Yet the question remains: how does this bear upon time and its image? Deleuze gives the ground a temporal as well as an ideal dimension: To ground is “to represent the present—in other words, to make the present arrive and pass within representation (finite or infinite). The ground then appears as an immemorial Memory or pure past, a past which itself was never present but which causes the present to pass, and in relation to which all the presents coexist in a circle” (273-74). This image is particularly intriguing when one thinks of the work of Chris Ware, but I want to bypass that for now and continue along this line of thought. The point is that such a conception of time still invokes representation, still covers over difference because it proceeds along points, in memory, or in a mythical circling, that precede the encounter itself, and denies the division between the I that has happened and the I that is happening. To grasp hold, somehow, of this fracture, which is not an absence but a site of productive difference, seems to be the location, or the temporality, of the image without thought:

It is this form of time which distributes throughout itself an I fractured by the abstract line, a passive self produced by a groundlessness that it contemplates. It is this which engenders thought within thought, for thought thinks only by means of difference, around this point of ungrounding (276).

For Deleuze, it is not representation that orients us within time but his interpretation of Nietzsche’s eternal return: a repetition that is only the repetition of difference. “Time,” he writes, “must be understood and lived as out of joint” (298). This pure form of time is structured only by the singular intensities and multiplicities that emerge within it; it is the only guarantee of time itself.

As it turns out, I have left myself without the space or time necessary to include anything but a cursory mention of comics in this journal entry.  Nor have I been able to find the ethical implications of this investigation, so far as it stands. I hope, in future entries, to return to those subjects. They are, I think, integral to my development as a scholar. So, at this point I would like to simply end with a question rather than an assertion. The question I want to end with: Deleuze seeks the ungrounded thought without image, a mode of inquiry that begins with something like the interrogative: is-God rather than God-is or God-being. Deleuze himself describes a thought without image as “solipsistic” and “an essentially amnesiac narcissistic ego.” Yet he also writes of a plane of immanence that is always becoming, always growing with intensities and mutations. But if this is so, if every presupposition must be resisted, how can any structure be built upon, or any seed germinate? Deleuze says, “it’s multiplicities that fill the field of immanence, rather as tribes fill the desert without it ceasing to be a desert” (Negotiations 146), but are these to be nomadic tribes, constantly scrounging for a meager subsistence, always on the move and without any permanent shelter, any way to organize their own existence? If so, it’s a bleak proposition, though perhaps this fear and disorientation I feel at such an idea says more about my own image of thought than it does about Deleuze’s. Or, maybe, it is less a matter of abandoning any permanent structure than it is of historicizing it, of bearing in mind its contingency and the particular forms of deviant simulacra it has denounced in order to appear as it does. If this is the case, it seems to indicate a sort of tactical philosophy, which may indeed be a philosophy of life and affirmation.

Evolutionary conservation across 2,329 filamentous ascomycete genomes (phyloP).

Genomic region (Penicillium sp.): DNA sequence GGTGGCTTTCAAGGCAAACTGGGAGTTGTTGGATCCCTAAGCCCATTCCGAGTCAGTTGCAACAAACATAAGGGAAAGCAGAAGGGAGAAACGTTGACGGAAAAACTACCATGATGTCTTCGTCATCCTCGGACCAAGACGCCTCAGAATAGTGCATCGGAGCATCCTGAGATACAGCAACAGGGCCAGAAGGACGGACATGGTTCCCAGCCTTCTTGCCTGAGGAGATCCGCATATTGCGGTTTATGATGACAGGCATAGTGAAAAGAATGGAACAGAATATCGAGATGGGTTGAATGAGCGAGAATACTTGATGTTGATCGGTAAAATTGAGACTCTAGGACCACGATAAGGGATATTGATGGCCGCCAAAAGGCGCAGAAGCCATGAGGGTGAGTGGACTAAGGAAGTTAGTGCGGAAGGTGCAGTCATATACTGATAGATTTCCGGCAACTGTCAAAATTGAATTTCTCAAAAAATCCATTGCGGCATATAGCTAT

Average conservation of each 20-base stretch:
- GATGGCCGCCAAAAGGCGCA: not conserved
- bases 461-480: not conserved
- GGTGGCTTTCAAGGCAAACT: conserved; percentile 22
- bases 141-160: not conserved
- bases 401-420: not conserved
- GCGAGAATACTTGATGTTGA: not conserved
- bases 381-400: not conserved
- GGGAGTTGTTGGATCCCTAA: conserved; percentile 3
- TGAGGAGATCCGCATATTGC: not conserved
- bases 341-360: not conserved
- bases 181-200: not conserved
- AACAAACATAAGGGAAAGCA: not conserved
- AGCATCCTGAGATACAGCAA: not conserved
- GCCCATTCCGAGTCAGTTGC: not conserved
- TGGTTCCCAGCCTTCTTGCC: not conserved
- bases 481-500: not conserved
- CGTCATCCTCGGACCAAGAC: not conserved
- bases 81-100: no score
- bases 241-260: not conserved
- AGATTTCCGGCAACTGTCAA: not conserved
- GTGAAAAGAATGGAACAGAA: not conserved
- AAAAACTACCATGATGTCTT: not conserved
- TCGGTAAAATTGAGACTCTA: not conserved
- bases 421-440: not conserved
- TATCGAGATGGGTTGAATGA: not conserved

The Affective Lives of Kats

“Several times on every page the reader is released–like a trapeze artist–into the open air of imagination… then caught by the outstretched arms of the ever-present next panel!  Caught quickly so as not to let the reader fall into confusion or boredom.  But is it possible that closure can be so managed in some cases–that the reader might learn to fly?”

–Scott McCloud, Understanding Comics: The Invisible Art (1994), 90.


In this entry, I would like to focus most directly on the movement-image and time-image. Specifically, I would like to explore the modes of linkage that at once connect them to and expand the plane of immanence. To do so, I will turn once more to work in the field of comics. To say that the fundamental operation of comics is the representation of time as space is a truism in comics studies. Is there room, however, to assert that it is possible for time itself to enter the picture (or image)? Perhaps, and perhaps this is what McCloud implies (though likely unwittingly) when he suggests that there might be an alternative to the way the reader is “caught” by the outstretched arms of the next successive instant. Can space, and the contents of the image bound on each side by the frame, be managed (or unmanaged) in such a way that the comics panel becomes something other than a discrete moment of chronologized time? I believe so, but first it is necessary to indicate how the movement-image emerges in the comics form.